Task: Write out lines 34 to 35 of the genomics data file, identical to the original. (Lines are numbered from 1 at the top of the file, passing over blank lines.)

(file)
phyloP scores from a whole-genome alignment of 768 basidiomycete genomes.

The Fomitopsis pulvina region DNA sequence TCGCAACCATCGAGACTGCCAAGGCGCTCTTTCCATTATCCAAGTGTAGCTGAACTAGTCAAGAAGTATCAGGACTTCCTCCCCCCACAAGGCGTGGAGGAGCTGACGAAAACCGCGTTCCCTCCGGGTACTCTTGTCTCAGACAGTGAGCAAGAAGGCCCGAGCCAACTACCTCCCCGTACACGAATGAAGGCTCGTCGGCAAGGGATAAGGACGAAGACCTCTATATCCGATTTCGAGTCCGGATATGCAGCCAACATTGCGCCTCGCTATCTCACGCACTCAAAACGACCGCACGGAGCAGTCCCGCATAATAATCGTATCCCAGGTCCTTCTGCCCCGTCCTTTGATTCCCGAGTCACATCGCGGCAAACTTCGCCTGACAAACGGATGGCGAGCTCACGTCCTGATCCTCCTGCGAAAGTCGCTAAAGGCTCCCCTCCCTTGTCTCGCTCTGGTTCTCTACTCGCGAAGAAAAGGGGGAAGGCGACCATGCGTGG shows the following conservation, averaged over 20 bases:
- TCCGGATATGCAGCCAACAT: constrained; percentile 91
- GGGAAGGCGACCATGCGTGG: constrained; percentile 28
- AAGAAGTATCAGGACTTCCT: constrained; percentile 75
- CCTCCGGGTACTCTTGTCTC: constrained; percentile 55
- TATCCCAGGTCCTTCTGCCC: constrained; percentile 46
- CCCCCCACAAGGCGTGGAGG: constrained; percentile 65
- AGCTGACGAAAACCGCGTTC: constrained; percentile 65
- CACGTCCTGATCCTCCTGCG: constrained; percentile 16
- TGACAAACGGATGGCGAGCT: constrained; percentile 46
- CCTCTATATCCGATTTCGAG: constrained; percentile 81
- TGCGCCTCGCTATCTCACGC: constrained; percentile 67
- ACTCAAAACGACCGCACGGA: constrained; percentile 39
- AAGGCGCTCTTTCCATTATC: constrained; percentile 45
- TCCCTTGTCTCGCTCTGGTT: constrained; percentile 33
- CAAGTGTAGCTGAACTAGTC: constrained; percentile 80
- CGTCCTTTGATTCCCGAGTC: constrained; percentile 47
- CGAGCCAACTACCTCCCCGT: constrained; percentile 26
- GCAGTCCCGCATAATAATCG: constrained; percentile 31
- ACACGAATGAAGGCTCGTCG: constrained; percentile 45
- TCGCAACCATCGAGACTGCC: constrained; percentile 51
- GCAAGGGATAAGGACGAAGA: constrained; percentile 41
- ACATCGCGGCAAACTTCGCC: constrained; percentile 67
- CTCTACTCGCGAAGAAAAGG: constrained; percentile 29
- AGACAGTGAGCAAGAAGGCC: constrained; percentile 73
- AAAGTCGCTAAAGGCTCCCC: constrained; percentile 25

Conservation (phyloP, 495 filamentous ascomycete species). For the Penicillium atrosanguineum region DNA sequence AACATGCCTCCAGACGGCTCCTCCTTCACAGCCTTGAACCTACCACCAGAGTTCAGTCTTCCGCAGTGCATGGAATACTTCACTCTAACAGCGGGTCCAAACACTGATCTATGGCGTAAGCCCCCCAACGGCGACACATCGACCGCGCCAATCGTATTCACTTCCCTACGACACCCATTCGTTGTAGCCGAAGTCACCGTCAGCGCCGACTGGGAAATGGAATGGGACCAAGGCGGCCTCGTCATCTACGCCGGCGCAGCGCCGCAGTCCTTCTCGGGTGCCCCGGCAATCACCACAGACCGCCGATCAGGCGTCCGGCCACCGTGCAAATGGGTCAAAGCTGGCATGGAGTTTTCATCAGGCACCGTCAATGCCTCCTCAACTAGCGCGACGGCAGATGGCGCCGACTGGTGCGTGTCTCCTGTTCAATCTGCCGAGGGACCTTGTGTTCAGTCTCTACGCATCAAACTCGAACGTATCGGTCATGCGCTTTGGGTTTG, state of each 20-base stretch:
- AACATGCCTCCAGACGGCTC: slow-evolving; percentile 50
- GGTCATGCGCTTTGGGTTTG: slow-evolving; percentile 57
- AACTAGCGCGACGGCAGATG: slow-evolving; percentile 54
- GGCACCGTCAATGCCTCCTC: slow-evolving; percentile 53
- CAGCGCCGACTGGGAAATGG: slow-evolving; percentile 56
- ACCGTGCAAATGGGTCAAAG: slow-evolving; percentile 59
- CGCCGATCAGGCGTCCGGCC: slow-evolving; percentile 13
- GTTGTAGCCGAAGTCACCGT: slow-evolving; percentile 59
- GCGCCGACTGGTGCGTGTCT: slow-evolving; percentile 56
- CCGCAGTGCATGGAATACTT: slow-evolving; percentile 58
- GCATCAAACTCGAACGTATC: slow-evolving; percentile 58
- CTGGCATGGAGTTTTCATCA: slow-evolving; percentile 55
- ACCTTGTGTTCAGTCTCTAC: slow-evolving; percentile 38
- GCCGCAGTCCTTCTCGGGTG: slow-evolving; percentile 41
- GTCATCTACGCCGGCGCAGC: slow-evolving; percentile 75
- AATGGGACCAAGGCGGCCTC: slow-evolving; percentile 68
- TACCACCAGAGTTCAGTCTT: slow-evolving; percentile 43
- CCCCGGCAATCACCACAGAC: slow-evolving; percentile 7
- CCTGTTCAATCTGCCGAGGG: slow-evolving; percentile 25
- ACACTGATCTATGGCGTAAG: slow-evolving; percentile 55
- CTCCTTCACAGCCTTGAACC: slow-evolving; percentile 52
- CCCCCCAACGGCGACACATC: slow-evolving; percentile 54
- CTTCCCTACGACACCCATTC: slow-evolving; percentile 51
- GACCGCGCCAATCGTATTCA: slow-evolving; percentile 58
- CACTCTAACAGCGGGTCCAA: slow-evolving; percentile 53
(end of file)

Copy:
- ACCGTGCAAATGGGTCAAAG: slow-evolving; percentile 59
- CGCCGATCAGGCGTCCGGCC: slow-evolving; percentile 13